Rheumatoid Arthritis Medications

There are a variety of rheumatoid arthritis medications your physician or dermatologists may prescribe. These medications will work differently for each individual. Medications for rheumatoid arthritis treatment include DMARDs, biologics, JAK inhibitors, glucocorticoids, and biosimilars.

DMARDs (Disease-Modifying Anti-Rheumatic Drugs)

DMARDs are the most widely used and studied drugs used as therapy for RA. A DMARD is an RA medication that slows down the progression of your disease. DMARD stands for disease-modifying antirheumatic drug. Other than glucocorticoids (steroids), DMARDs have been on the market the longest and have the most evidence to support their use.

  • Methotrexate (Rheumatrex®, Trexall®): The most commonly used DMARD is methotrexate. Methotrexate is considered the gold standard in terms of monotherapy treatment of RA with a DMARD, and is generally the first choice.
  • Hydroxychloroquine (Plaquenil) is often used alone in mild RA or in combination with other medications in people with more severe RA. It can reduce your joint pain and swelling. In the long term, hydroxychloroquine (Plaquenil) may help prevent joint damage or lower your risk of joint disability. We don’t really know why this drug works to control RA symptoms or complications. One theory is that hydroxychloroquine (Plaquenil) interferes with communications between the cells of your immune system.
  • Leflunomide (Arava®): Leflunomide (Arava) is used to treat moderate to severe RA. It can lower joint damage and disability that RA can cause. It can also help ease your symptoms. It may be used alone or in combination with other DMARDs. Leflunomide (Arava) blocks the development of certain cells in your immune system. By doing this, leflunomide (Arava) works to suppress your immune system and reduce inflammation that causes pain, swelling, and other symptoms.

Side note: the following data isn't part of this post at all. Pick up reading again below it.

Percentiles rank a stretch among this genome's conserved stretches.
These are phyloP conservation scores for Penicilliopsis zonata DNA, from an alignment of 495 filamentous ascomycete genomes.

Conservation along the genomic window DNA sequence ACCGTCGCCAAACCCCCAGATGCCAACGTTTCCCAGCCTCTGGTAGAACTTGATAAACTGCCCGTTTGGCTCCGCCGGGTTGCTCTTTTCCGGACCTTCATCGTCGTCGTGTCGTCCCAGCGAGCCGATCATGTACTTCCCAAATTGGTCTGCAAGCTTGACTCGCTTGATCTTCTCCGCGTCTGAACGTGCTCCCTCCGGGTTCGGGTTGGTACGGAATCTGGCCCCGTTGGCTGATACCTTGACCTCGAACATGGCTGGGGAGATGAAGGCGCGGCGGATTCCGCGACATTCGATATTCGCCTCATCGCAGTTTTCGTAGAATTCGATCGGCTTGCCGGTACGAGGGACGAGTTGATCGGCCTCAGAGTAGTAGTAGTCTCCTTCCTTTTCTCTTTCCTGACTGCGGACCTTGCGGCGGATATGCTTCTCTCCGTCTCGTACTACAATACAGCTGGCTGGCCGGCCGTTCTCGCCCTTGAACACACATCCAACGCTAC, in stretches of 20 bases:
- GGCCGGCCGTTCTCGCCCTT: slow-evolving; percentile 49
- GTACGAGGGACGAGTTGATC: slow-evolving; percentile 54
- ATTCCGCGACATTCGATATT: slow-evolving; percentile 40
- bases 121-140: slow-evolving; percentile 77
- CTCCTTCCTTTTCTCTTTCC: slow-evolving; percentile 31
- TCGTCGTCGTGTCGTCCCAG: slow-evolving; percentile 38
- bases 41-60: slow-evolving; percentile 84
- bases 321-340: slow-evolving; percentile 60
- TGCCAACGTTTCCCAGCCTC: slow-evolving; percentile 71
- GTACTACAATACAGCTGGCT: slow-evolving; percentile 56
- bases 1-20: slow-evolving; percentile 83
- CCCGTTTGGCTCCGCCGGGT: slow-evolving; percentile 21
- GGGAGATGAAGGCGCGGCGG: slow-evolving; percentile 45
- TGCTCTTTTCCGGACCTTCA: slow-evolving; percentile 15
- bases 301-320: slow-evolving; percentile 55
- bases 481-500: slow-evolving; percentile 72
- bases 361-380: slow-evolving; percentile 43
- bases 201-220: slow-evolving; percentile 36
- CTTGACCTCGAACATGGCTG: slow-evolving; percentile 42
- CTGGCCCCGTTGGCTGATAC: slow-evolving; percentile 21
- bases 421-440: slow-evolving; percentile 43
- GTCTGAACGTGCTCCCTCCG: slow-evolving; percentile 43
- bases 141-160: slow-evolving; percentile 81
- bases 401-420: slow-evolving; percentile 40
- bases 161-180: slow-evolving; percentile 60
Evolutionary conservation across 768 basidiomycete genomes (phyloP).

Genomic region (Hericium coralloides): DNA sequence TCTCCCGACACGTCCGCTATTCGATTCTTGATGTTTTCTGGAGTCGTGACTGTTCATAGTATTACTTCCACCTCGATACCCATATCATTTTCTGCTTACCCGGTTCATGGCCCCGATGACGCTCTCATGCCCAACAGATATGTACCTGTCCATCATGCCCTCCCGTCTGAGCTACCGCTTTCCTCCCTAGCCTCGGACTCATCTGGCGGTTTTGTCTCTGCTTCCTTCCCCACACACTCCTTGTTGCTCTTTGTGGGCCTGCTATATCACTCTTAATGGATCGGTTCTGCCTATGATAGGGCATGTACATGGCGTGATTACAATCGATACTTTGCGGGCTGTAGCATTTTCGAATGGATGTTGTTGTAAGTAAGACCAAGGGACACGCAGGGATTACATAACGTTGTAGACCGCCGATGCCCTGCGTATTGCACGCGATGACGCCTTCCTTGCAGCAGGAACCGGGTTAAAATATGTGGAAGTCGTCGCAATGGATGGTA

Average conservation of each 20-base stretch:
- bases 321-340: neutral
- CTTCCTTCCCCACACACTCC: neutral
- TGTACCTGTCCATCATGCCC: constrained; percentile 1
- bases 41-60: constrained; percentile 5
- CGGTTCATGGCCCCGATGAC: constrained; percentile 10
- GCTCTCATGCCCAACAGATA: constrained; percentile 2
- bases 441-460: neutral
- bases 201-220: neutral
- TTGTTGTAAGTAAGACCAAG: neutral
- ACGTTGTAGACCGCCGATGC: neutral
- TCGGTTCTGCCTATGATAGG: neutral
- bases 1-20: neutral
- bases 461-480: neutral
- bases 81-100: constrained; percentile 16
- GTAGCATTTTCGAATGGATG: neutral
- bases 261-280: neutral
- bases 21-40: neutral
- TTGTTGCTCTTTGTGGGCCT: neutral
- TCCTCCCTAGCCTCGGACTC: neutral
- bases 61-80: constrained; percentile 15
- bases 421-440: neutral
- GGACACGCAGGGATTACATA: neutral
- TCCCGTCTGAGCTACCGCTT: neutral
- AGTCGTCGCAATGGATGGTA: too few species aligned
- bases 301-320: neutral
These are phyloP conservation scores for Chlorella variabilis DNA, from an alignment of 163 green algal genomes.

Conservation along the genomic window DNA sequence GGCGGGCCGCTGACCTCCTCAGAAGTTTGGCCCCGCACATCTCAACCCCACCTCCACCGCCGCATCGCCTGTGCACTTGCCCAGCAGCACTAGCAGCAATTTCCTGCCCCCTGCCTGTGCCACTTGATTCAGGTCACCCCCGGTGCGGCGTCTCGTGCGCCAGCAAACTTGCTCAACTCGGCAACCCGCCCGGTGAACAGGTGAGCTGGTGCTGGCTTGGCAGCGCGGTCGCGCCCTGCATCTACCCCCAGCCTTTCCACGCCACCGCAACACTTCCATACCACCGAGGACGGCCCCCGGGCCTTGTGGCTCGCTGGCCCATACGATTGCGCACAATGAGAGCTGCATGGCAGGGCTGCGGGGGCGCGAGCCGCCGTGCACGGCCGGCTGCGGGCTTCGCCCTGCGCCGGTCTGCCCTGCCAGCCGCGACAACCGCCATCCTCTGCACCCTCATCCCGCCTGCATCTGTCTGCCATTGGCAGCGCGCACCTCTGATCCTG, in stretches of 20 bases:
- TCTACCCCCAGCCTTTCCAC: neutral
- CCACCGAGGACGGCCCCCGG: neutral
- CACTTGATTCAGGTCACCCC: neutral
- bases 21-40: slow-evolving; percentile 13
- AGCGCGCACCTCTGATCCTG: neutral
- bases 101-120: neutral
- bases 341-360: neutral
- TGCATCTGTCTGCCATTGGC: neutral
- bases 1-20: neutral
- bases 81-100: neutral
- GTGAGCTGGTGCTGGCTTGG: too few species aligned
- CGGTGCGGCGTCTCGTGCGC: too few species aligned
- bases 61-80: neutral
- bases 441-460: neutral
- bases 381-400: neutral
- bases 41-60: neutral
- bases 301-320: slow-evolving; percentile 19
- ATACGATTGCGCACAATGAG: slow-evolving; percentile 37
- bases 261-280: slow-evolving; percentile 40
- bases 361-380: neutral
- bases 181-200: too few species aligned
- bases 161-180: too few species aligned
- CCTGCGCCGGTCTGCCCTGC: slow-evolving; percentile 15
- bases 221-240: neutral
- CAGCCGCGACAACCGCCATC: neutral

• Sulfasalazine (Azulfidine): Sulfasalazine (Azulfidine) is used to treat RA symptoms like pain or swelling. Over time, it can help slow down the progression of your disease. It may be used alone or in combination with other DMARDs. We don’t know exactly why sulfasalazine (Azulfidine) eases RA symptoms like pain, swelling, or joint stiffness. It may prevent joint damage and over the long term, loss of your joint function.

TNFi biologics

TNFi biologics work by targeting something called tumor necrosis factor proteins, or TNF. TNF is a protein that sends signals to your body, eventually leading to inflammation that causes swelling, pain, and stiffness. By inhibiting, or stopping, TNF, these medications can reduce inflammation. That’s why they’re often called TNF inhibitors (or TNFi).

Some common TNFi biologics are:

  • Adalimumab (Humira®)
  • Certolizumab pegol (Cimzia®)
  • Etanercept (Enbrel®)
  • Golimumab (Simponi®, Simponi Aria®)
  • Infliximab (Remicade®)

These biologics are molecules that are specially designed to target TNF and block it at the source. They can cool down your immune response that’s out of control in RA.

Your doctor may prescribe TNFi biologics if previous DMARD monotherapy was ineffective. Personal considerations such as out-of-pocket cost, comorbidities, and side effects may make TNFi therapy (often with the addition of methotrexate) the best option.

For individuals with established RA, TNFi biologics could be an addition to your DMARD monotherapy or double therapy, or used alone. Your rheumatologist will determine which option is best for you based on your personal medical history.

Non-TNFi Biologics